had been fraternity brothers at Stanford. André Tchelistcheff advised Daniel to pull out his Pinot Noir plantings,
believing that the Napa Valley floor soils were too vigorous for Pinot Noir. At the time, many people considered
John O. Gartner crazy for planting Pinot Noir on Spring Mountain, but the wines that resulted through the years
have vindicated him.
The 1953 School House Vineyard original plantings of Pinot Noir are the oldest in California along with the
Ambassador Block at Hanzell which was also planted in 1953 (see photo of School House Vineyard old vines
below). The Zellerbachs, who owned Hanzell, and the winemaker at Hanzell, Bob Sessions, were friends of
John O. Gartner and traded cases of wine with each other every year.
Chardonnay was planted in the School House Vineyard in the late 1960s, using budwood from Fred McCrea’s
Stony Hill Vineyard. The dry-farmed School House Vineyard is located in a unique, moderately cool microclimate at 1,500 foot
elevation with well-drained soils, allowing the successful coexistence of both cool climate grapes such as Chardonnay and Pinot Noir and warm climate Rhone grape varieties.
Since 1992, the second generation winegrowers, John M. Gartner and Nancy Walker, have farmed the School
House Vineyard. They live on the property and John does all the vineyard work by hand. John had been
coming to his father’s property on practically every weekend since he was born and his viticulture knowledge
has come through years of experience and interaction with neighboring winegrowers on Spring Mountain. He
had a variety of wines growing up, and recalls his family tasting the wines of Martin Ray as a comparison to
their own Pinot Noir. The family was struck but the variability of Ray’s wines, and John told me, “They could be
very good or very bad, but you could never tell him that.” John attended Stanford University like his father, and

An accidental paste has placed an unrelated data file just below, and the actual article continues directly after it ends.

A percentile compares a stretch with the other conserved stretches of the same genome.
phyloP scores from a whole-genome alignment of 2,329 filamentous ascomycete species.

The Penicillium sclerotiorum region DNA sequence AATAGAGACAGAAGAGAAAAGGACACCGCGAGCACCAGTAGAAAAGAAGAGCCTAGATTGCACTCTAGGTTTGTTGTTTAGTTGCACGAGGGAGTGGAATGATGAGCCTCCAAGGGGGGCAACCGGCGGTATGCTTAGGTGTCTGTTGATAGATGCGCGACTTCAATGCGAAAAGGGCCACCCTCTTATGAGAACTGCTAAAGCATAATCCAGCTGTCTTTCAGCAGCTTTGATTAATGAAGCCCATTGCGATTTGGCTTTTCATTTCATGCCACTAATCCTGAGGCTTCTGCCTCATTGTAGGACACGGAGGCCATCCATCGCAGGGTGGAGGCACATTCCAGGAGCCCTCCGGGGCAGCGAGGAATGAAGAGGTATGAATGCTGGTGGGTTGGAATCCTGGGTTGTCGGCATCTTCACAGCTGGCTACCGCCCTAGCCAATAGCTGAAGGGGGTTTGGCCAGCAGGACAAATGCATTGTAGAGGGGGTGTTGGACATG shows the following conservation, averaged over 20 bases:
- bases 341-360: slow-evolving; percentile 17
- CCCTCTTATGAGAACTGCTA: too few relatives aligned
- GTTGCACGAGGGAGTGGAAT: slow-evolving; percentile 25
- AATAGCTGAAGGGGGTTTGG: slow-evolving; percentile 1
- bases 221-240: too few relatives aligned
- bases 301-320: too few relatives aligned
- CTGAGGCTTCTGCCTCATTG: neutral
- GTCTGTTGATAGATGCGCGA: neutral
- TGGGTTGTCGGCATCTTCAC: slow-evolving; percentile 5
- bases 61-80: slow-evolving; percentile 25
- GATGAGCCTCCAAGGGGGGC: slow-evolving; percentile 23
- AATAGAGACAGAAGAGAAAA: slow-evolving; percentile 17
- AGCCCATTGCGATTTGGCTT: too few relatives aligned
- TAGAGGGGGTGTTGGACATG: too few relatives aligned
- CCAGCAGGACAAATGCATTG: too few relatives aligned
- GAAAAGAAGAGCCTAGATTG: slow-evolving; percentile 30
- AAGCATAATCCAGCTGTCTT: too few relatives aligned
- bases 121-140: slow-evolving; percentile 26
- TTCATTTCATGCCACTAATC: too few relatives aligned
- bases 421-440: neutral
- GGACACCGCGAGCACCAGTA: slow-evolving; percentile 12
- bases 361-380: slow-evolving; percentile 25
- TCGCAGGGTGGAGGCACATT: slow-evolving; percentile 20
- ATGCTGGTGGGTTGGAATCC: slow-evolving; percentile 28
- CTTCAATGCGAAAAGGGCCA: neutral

practiced law in San Francisco for 35 years before retiring to the School House Vineyard property.
When John and Nancy took over the property, it had been neglected for years and the vineyard was overgrown
with poison oak, wild roses and brush. Together they managed to take back the property from the woods,
working together over ten years to restore its former glory as a viticultural oasis.
John recalls that he was thirteen years old when his father planted Pinot Noir at School House Vineyard. At the
time, their were no operating wineries on Spring Mountain and the spotting of an automobile on the roads was
a rarity. To this day, he is very fond of the tranquility at School House Vineyard, although road traffic and noise
have perceptibly changed for the worse in recent years. He hasn’t been back to San Francisco in a few years.
12 acres of vineyard are farmed including six acres of Pinot Noir, 3.5 acres of Chardonnay, and the remainder
a red field blend mix. The original 4 acres of Pinot Noir have been supplemented with 1 acre of now 10-yearold
vines and 1 acre of now 6-year-old vines. The original Pinot Noir vines are planted on St. George rootstock,
but additional plantings added (often interplanted) within the last 10 years are most on 110R rootstock. John is
continuously planting new vines to replace others lost to disease and age (currently 100 vines per year), and
there is enough vineyard work to keep him busy year round. Although he notes his work is “never finished,” it’s
obvious he relishes the farming of wine grapes.
The School House Pinot Noir was vinified at Stony Hill from 1957 to 1959, at Buena Vista Sonoma from 1960
to 1968, and over the subsequent years at various wineries where several winemakers were involved including
Bo Barrett at Chateau Montelena. The School Mountain Vineyard wines have been crafted at Pride Mountain
Vineyards since 1997, initially under the direction of winemaker Bob Foley and now custom crushed by the
current Pride winemaking team.
The wines are sold only through a mailing list and the website (www.schoolhousevineyard.com). Tasting is by
appointment at the vineyard property (707-963-4240). The hosts are very congenial and welcome visitors to sit
on their patio while sampling the wines, enjoying the vista of vines which surround their home.
These are not California mainstream Pinot Noirs. There is nothing quite like them and they may not appeal to
those who are not experienced Pinot Noir enthusiasts. They are connoisseur’s wines that can only be
understood and valued in the context of their origin from this historical vineyard. They are terroir-driven and
vintage-expressive wines. To truly appreciate them, I would highly recommend visiting the School House